Corrosion caused by CO2 saturated seawater can cause the extinction of coral reefs. Acid oceans threaten food webs and put sea life at risk.
Scientists report that a quarter of the carbon dioxide that humans generate is absorbed from the atmosphere by the oceans. Its dissolution produces carbonic acid and increases the acidification of seawater. It is a direct effect of human activity with consequences so severe that it can easily be considered a problem as serious as climate change. In fact, both problems have several things in common; for instance putting at risk species all over the planet.
The Ocean in a High CO2 World symposiums (ocean-acidification.net) have been held since 2004 every four years to consider the consequences on sea life and address its impact on humanity. The report “Ocean Acidification Summary for Policymakers 2009” published by the symposium organizers explains the situation. This article centres on the effects of ocean acidification on nature; the article “Ocean Acidification Risks Fisheries and Advances Climate Change” focuses on the effects on humanity.
Ocean Acidification and its Origin
The industrial revolution set a hallmark on history as it changed the world and the humans’ ecological footprint. The oceans changed as well: since then oceans’ acidity has risen by 30% and half of the increase happened in the last thirty years. To put it in perspective, this increase is one hundred times faster than any acidity change in the last twenty million years.
Marine organisms are used to adapting to changes in the environment but the speed of the increase is unusual in the planet’s history. Before the industrial revolution the average concentration of carbon dioxide was 280 ppm (parts per million), but now it is about 385 ppm; 38% more. In fact, current carbon dioxide emissions are higher than projected by the Intergovernmental Panel on Climate Change about a decade ago. Whether sea life can successfully adapt to this change is unknown.
Ecosystems’ Answers to Ocean Acidification
Shell and skeleton formations of marine organism show a decrease in calcification caused by acidification. Furthermore, early life stages of certain organisms are highly sensitive to acid. The morphology, metabolism and activities of organisms may be disrupted by high carbon dioxide accumulation in the body. Invertebrates and fish are not exempt: acidification affects sea life of all sizes from coccolithophores, a type of phytoplankton, to commercial fish species.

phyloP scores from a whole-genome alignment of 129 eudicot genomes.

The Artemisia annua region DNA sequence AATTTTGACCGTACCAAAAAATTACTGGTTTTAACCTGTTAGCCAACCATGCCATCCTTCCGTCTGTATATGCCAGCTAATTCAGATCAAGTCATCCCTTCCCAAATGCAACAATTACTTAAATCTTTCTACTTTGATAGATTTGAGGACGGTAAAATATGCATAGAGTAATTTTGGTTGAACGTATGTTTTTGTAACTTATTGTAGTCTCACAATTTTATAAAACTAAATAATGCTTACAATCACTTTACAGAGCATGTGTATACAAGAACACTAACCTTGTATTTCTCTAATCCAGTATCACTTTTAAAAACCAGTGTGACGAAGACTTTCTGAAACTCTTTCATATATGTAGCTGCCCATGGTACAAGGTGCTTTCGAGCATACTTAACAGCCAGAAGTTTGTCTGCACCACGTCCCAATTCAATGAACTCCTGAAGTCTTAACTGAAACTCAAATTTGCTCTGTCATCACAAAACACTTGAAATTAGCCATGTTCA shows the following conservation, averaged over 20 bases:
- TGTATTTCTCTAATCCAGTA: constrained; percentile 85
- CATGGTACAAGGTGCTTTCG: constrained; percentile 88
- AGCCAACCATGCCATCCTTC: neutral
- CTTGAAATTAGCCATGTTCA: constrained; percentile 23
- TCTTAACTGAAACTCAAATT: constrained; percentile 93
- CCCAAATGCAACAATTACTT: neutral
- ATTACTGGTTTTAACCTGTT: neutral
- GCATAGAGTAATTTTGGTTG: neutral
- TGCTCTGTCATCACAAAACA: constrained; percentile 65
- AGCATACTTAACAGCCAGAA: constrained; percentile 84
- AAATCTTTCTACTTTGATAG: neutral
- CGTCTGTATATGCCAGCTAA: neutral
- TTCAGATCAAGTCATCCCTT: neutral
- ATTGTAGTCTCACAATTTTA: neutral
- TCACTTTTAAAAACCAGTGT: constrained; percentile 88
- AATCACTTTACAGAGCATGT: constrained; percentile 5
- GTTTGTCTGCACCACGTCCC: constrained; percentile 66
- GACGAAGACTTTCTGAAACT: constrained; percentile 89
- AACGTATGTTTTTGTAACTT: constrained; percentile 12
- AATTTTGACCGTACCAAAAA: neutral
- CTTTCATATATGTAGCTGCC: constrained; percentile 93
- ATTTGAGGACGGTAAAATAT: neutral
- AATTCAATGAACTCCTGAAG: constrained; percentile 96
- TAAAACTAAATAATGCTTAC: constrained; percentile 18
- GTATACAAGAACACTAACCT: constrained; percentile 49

Elevated carbon dioxide levels aren’t always dangerous, nitrogen-fixing cyanobacteria might find it beneficial. Therefore some types of organism struggle while others thrive in this environment. As the bottom of the food web is altered organisms need to adapt. The consequences of these alterations to the food web have yet to be determined.
Coral reefs’ grow, allowing them to slowly expand but ocean acidification prevents calcification of deep-sea corals. By the middle of the century the erosion due to acid seawater will exceed the coral’s growth. In other words, many reefs will become unsustainable and disappear. By 2100, corrosive waters will have extended far beyond the poles with 70% of cold-water coral reefs exposed. The addition of coral bleaching due to higher water temperature severely risks coral reefs’ survival.
It is expected that organisms will adapt to seawater with high levels of carbon dioxide, selective breeding of a species of oyster show an increased resistance to acidification. However the ability of an organism to adapt to an environment with constantly increasing acidity is not known. When coupled with other environmental changes such as rising temperatures, over-fishing and pollution, the complexity of the situation multiplies.
Experiments in two species of crab show that acidification decreases resistance to temperature extremes. This restricts the species habitats and makes them more vulnerable to global warming. More information can be gathered from natural environments with high carbon dioxide concentration: areas receiving volcanic or hydrothermal carbon dioxide inputs, coastal zones under the influence of upwelling or river inputs. The high quantity of invasive species and low biodiversity observed in these zones give an idea of marine ecosystems’ futures.
Sea Life Can Become Extinct Because of Ocean Acidification
Ocean acidification is a problem constantly worsening. Atmospheric carbon dioxide concentrations rise and so does the concentration on the ocean. The ocean becomes more acid and less able to absorb carbon dioxide which increases the atmospheric concentration forcing more carbon dioxide on the ocean. This feedback is a clear example of how natural mechanisms interlink.
Constantly acidifying water presents a new environment that puts to the test species adaptability - extinction of several species is not beyond expectations. The collapse of sea life is not an isolated problem because all species are connected by the food web. The consequences of such a mass extinction won’t be minor and humans should remember that they are also part of the food web.